The Care Quality Commission has warned trusts not to try and “play the system” to improve their inspection ratings at the expense of dealing with concerns, following an email from a chief nurse.
The senior nurse has apologised after it was revealed she had sent an email suggesting part of the regulator’s fact checking process could be used to influence the provisional ratings given to her trust.
“It could suggest a worrying fixation on external reputation at the expense of resolving and being honest about genuine concerns”
The so-called “factual accuracy process” is described by the CQC as an opportunity to “challenge the accuracy and completeness” of information in its draft inspection report on which ratings are based.
The provider in question, Aintree University Hospital NHS Foundation Trust, was inspected in October and rated as “requires improvement” in a draft report sent to the organisation this month, which would represent a fall from its previous overall CQC rating of “good”.
“It is fair to say that we are disappointed about the outcome,” said trust chief nurse Diane Brown in a confidential email sent to senior consultants and directors, according to the Health Service Journal.
“[We] are actively exploring, as part of the factual accuracy work, whether we might be able to influence the ratings of individual areas which might have a bearing on our overall rating of requires improvement,” she said.
“Although the report identifies a myriad of minor issues… these are areas we are already aware of and working on to address,” she wrote.
Ms Brown said responses to the CQC needed to be in terms of factual accuracies and extra information should be provided to support any corrections.
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She added: “As discussed, we ideally would need to move one of the [requires improvement] outcomes in either well led or safe to achieve an overall outcome of good.”
Her message also stated that it was “not appropriate to share this email, its content or any of the draft report findings with colleagues” before the ratings and report were finalised.
But a colleague, who subsequently showed the email to the Health Service Journal, claimed the message was an inappropriate attempt to encourage staff to try to get the CQC to change ratings.
Meanwhile, CQC chief inspector of hospitals Ted Baker warned trusts that attempted “to play the system and try to improve their provisional ratings” were likely to fail.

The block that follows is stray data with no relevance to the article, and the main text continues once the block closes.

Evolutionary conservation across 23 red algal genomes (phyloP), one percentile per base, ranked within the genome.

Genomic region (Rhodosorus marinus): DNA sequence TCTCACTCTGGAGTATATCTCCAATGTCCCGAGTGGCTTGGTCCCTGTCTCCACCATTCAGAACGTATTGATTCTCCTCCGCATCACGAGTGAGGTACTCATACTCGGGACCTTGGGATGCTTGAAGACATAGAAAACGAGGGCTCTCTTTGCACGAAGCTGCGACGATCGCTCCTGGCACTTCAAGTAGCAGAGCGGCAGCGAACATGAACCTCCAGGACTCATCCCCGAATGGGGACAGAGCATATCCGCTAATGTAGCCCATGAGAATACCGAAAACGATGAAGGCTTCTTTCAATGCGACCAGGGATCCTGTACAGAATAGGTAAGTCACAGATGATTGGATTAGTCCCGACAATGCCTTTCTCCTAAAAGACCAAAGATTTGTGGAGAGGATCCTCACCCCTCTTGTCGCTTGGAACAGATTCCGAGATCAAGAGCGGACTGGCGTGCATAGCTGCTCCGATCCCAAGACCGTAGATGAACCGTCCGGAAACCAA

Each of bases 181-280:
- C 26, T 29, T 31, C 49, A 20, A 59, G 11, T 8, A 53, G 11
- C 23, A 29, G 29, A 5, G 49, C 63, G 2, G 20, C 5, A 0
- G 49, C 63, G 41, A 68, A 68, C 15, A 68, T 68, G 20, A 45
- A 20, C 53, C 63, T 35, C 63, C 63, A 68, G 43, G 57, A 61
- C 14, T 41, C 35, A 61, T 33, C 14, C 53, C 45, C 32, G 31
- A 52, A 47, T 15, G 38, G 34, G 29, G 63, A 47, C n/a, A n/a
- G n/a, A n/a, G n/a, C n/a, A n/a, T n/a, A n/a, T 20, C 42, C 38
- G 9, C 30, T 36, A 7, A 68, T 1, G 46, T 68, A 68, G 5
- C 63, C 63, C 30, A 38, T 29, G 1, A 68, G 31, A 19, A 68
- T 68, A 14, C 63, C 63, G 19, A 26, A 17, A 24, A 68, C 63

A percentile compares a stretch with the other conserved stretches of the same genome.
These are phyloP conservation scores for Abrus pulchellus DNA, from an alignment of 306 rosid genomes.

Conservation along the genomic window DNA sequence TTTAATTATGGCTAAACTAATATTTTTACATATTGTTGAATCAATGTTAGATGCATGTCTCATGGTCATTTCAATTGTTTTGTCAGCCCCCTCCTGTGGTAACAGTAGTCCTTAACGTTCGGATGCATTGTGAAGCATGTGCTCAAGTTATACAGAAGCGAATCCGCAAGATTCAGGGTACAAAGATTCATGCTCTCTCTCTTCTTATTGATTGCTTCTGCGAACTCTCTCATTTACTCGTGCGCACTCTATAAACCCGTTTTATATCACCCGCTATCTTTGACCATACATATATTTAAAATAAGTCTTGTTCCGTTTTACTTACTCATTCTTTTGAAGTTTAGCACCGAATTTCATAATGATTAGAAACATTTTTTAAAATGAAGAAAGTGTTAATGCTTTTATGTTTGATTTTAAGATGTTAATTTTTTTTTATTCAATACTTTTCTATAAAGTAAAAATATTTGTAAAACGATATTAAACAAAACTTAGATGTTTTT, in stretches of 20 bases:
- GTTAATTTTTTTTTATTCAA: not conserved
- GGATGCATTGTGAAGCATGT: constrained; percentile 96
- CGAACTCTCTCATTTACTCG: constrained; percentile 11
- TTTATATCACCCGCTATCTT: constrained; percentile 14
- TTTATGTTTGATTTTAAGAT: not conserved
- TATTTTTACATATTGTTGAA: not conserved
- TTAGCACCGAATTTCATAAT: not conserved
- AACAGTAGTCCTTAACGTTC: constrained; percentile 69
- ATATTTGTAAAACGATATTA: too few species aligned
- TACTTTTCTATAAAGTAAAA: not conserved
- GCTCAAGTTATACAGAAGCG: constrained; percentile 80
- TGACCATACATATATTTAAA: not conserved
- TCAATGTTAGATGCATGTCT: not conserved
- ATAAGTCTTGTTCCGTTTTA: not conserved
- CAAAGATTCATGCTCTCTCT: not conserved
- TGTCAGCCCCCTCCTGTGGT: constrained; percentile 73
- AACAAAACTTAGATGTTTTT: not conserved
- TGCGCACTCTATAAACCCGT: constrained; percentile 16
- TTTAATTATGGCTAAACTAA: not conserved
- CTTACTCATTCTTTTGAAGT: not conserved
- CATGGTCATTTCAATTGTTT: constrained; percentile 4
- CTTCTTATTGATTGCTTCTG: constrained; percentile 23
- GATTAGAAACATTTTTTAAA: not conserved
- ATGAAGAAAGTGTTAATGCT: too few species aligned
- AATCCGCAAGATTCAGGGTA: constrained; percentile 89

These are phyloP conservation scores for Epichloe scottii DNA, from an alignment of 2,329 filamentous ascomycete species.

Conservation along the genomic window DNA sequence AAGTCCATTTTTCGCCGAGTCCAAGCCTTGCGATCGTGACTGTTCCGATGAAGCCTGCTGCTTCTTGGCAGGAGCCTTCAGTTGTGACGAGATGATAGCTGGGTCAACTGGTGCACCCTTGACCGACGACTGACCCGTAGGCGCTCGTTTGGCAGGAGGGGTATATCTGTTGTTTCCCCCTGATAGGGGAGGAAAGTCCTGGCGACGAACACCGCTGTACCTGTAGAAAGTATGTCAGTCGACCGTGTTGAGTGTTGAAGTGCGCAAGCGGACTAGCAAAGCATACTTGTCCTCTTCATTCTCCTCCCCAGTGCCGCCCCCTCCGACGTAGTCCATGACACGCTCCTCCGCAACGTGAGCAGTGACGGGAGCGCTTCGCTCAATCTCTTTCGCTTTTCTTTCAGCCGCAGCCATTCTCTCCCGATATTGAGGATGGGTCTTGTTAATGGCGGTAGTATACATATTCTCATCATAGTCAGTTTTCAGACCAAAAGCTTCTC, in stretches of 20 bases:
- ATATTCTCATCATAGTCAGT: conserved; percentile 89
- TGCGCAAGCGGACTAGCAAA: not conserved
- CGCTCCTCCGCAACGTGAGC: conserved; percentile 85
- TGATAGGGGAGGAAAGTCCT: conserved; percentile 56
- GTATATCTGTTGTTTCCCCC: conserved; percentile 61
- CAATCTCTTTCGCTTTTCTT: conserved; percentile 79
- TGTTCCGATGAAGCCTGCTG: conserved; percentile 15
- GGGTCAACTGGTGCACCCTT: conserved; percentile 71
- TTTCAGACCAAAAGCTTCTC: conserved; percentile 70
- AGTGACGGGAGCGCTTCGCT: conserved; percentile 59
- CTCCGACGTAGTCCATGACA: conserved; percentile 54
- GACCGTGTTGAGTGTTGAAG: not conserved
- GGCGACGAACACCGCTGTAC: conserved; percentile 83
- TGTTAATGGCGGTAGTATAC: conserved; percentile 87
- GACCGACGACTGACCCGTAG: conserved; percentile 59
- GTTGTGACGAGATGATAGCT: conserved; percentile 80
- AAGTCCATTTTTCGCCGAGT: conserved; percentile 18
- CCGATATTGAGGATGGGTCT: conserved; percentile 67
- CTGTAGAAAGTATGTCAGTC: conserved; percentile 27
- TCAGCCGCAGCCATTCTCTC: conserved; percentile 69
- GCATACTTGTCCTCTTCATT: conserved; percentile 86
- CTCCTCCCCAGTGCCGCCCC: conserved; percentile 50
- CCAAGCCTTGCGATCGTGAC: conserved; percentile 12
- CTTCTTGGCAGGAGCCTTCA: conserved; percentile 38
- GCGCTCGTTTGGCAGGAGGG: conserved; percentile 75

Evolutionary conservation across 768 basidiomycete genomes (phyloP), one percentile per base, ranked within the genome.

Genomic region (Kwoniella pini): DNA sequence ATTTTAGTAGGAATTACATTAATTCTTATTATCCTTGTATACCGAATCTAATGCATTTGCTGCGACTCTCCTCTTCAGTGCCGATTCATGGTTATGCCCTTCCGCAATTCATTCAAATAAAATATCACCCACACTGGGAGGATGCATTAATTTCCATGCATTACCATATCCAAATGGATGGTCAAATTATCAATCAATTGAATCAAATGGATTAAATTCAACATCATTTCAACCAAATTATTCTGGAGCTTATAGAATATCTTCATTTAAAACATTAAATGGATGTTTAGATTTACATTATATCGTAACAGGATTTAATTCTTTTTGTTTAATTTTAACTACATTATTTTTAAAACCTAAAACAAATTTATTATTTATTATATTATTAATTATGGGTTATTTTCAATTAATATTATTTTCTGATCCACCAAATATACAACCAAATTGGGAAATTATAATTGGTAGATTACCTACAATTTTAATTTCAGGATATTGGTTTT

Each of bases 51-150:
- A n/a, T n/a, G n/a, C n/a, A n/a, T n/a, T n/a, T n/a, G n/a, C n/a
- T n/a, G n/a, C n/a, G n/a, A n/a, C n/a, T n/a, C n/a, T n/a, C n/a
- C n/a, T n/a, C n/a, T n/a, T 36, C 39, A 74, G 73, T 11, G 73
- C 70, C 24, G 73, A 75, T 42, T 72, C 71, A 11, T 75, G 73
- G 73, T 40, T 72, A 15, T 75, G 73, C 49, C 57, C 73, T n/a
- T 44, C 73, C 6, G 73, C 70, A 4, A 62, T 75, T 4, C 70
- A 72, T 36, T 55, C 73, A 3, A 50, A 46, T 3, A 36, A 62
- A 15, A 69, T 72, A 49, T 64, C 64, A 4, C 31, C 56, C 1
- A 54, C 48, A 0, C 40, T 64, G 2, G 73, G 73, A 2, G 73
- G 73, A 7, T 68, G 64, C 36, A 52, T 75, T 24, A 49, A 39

Such attempts could also indicate that a trust had a “worrying fixation” on its external reputation at the expense of identifying and dealing with “genuine” care concerns, he noted.
Professor Baker highlighted that the factual accuracy process was intended to allow trusts to challenge draft reports, so that patients had reliable information about services.
He said he welcomed corrections when errors had been made and also backed involving staff in the factual accuracy process. But he warned that engaging staff “purely as an attempt to play the system and try to improve their provisional ratings” suggested a “fundamental misunderstanding” of its intended aim.
“Our process is very rigorous and we do not change our draft inspection reports unless we have clear evidence that there is a reason to do so,” he added.
“My intention in this was to ensure that the final report is as accurate as possible”
In a statement, Ms Brown said the trust had an open culture and had already “fully accepted” the feedback from inspectors, and that the CQC had accepted the trust’s action plans.
She said: “I included in that email the factual details of how the CQC develop their ratings, based on the CQC guidance, which is freely available on the CQC website and which can be seen by anyone.
“My intention in this was to ensure that the final report is as accurate as possible because that is what we base our improvement work on,” she said. “I would certainly apologise if someone believed that was inappropriate.”
She added: “Our service leads have reported a number of inaccuracies in the draft and we will be feeding those comments and evidence back, as planned, on Tuesday 23 January, after which we will await publication of the final report.”